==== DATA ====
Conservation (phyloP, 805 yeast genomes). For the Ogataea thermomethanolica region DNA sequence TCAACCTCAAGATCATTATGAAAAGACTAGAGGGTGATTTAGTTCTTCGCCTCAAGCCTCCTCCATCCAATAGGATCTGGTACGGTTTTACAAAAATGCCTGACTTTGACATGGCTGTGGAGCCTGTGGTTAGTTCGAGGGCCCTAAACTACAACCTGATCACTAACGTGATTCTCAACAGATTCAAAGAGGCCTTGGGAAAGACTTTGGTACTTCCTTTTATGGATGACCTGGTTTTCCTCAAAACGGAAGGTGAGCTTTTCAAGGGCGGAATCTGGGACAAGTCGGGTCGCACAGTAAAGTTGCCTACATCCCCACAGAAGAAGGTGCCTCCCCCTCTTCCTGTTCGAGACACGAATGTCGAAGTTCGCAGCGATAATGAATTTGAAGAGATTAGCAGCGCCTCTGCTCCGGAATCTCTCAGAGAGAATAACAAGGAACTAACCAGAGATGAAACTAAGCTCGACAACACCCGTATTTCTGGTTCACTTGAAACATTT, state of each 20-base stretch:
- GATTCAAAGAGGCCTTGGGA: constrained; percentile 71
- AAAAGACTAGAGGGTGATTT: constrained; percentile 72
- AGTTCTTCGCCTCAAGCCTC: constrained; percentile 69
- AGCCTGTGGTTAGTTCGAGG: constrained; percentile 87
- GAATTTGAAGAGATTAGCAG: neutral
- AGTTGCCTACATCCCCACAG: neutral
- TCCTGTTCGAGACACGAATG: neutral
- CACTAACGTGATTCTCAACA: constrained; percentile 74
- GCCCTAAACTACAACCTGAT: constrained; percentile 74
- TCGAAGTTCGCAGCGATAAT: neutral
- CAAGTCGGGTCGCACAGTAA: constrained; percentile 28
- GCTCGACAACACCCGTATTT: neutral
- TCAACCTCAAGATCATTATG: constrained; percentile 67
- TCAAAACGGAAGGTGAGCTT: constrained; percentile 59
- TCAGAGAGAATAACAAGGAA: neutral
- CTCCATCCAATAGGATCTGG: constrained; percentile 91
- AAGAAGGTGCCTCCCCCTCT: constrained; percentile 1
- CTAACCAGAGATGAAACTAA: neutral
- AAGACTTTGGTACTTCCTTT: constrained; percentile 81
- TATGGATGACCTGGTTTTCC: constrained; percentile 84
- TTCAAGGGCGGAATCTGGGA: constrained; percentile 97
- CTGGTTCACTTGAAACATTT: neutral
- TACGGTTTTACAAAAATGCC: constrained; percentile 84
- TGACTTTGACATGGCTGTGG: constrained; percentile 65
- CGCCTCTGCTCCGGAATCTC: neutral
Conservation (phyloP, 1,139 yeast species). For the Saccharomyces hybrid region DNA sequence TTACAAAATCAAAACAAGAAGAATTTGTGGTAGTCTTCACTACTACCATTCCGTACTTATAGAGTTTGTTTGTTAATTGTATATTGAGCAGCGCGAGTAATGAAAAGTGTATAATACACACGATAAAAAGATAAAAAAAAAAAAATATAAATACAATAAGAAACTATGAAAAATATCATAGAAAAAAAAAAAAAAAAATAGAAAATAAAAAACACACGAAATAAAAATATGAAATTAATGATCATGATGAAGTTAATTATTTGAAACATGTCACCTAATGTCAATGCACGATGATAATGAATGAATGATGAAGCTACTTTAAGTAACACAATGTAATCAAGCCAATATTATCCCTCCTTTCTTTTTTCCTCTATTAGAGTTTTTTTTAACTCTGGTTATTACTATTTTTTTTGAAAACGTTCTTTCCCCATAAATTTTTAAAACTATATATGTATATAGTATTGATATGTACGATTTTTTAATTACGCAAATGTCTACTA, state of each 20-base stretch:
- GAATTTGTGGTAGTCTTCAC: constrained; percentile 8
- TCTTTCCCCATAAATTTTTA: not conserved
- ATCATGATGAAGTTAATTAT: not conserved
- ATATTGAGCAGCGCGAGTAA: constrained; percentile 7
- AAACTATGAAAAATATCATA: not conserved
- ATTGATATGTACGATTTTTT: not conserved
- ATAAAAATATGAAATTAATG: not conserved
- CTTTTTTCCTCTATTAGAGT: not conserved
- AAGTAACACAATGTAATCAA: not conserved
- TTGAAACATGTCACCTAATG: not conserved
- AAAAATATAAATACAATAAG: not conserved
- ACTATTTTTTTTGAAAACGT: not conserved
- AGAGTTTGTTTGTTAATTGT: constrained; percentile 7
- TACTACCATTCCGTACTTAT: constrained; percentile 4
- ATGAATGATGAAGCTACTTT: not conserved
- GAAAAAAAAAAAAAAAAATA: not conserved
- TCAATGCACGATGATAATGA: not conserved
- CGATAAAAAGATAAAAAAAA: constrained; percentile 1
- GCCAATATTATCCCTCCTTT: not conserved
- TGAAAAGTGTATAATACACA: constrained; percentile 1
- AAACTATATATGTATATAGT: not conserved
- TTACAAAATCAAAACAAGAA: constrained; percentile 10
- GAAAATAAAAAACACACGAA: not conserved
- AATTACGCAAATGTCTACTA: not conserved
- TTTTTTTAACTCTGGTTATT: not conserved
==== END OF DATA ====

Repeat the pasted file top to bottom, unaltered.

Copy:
Conservation (phyloP, 805 yeast genomes). For the Ogataea thermomethanolica region DNA sequence TCAACCTCAAGATCATTATGAAAAGACTAGAGGGTGATTTAGTTCTTCGCCTCAAGCCTCCTCCATCCAATAGGATCTGGTACGGTTTTACAAAAATGCCTGACTTTGACATGGCTGTGGAGCCTGTGGTTAGTTCGAGGGCCCTAAACTACAACCTGATCACTAACGTGATTCTCAACAGATTCAAAGAGGCCTTGGGAAAGACTTTGGTACTTCCTTTTATGGATGACCTGGTTTTCCTCAAAACGGAAGGTGAGCTTTTCAAGGGCGGAATCTGGGACAAGTCGGGTCGCACAGTAAAGTTGCCTACATCCCCACAGAAGAAGGTGCCTCCCCCTCTTCCTGTTCGAGACACGAATGTCGAAGTTCGCAGCGATAATGAATTTGAAGAGATTAGCAGCGCCTCTGCTCCGGAATCTCTCAGAGAGAATAACAAGGAACTAACCAGAGATGAAACTAAGCTCGACAACACCCGTATTTCTGGTTCACTTGAAACATTT, state of each 20-base stretch:
- GATTCAAAGAGGCCTTGGGA: constrained; percentile 71
- AAAAGACTAGAGGGTGATTT: constrained; percentile 72
- AGTTCTTCGCCTCAAGCCTC: constrained; percentile 69
- AGCCTGTGGTTAGTTCGAGG: constrained; percentile 87
- GAATTTGAAGAGATTAGCAG: neutral
- AGTTGCCTACATCCCCACAG: neutral
- TCCTGTTCGAGACACGAATG: neutral
- CACTAACGTGATTCTCAACA: constrained; percentile 74
- GCCCTAAACTACAACCTGAT: constrained; percentile 74
- TCGAAGTTCGCAGCGATAAT: neutral
- CAAGTCGGGTCGCACAGTAA: constrained; percentile 28
- GCTCGACAACACCCGTATTT: neutral
- TCAACCTCAAGATCATTATG: constrained; percentile 67
- TCAAAACGGAAGGTGAGCTT: constrained; percentile 59
- TCAGAGAGAATAACAAGGAA: neutral
- CTCCATCCAATAGGATCTGG: constrained; percentile 91
- AAGAAGGTGCCTCCCCCTCT: constrained; percentile 1
- CTAACCAGAGATGAAACTAA: neutral
- AAGACTTTGGTACTTCCTTT: constrained; percentile 81
- TATGGATGACCTGGTTTTCC: constrained; percentile 84
- TTCAAGGGCGGAATCTGGGA: constrained; percentile 97
- CTGGTTCACTTGAAACATTT: neutral
- TACGGTTTTACAAAAATGCC: constrained; percentile 84
- TGACTTTGACATGGCTGTGG: constrained; percentile 65
- CGCCTCTGCTCCGGAATCTC: neutral
Conservation (phyloP, 1,139 yeast species). For the Saccharomyces hybrid region DNA sequence TTACAAAATCAAAACAAGAAGAATTTGTGGTAGTCTTCACTACTACCATTCCGTACTTATAGAGTTTGTTTGTTAATTGTATATTGAGCAGCGCGAGTAATGAAAAGTGTATAATACACACGATAAAAAGATAAAAAAAAAAAAATATAAATACAATAAGAAACTATGAAAAATATCATAGAAAAAAAAAAAAAAAAATAGAAAATAAAAAACACACGAAATAAAAATATGAAATTAATGATCATGATGAAGTTAATTATTTGAAACATGTCACCTAATGTCAATGCACGATGATAATGAATGAATGATGAAGCTACTTTAAGTAACACAATGTAATCAAGCCAATATTATCCCTCCTTTCTTTTTTCCTCTATTAGAGTTTTTTTTAACTCTGGTTATTACTATTTTTTTTGAAAACGTTCTTTCCCCATAAATTTTTAAAACTATATATGTATATAGTATTGATATGTACGATTTTTTAATTACGCAAATGTCTACTA, state of each 20-base stretch:
- GAATTTGTGGTAGTCTTCAC: constrained; percentile 8
- TCTTTCCCCATAAATTTTTA: not conserved
- ATCATGATGAAGTTAATTAT: not conserved
- ATATTGAGCAGCGCGAGTAA: constrained; percentile 7
- AAACTATGAAAAATATCATA: not conserved
- ATTGATATGTACGATTTTTT: not conserved
- ATAAAAATATGAAATTAATG: not conserved
- CTTTTTTCCTCTATTAGAGT: not conserved
- AAGTAACACAATGTAATCAA: not conserved
- TTGAAACATGTCACCTAATG: not conserved
- AAAAATATAAATACAATAAG: not conserved
- ACTATTTTTTTTGAAAACGT: not conserved
- AGAGTTTGTTTGTTAATTGT: constrained; percentile 7
- TACTACCATTCCGTACTTAT: constrained; percentile 4
- ATGAATGATGAAGCTACTTT: not conserved
- GAAAAAAAAAAAAAAAAATA: not conserved
- TCAATGCACGATGATAATGA: not conserved
- CGATAAAAAGATAAAAAAAA: constrained; percentile 1
- GCCAATATTATCCCTCCTTT: not conserved
- TGAAAAGTGTATAATACACA: constrained; percentile 1
- AAACTATATATGTATATAGT: not conserved
- TTACAAAATCAAAACAAGAA: constrained; percentile 10
- GAAAATAAAAAACACACGAA: not conserved
- AATTACGCAAATGTCTACTA: not conserved
- TTTTTTTAACTCTGGTTATT: not conserved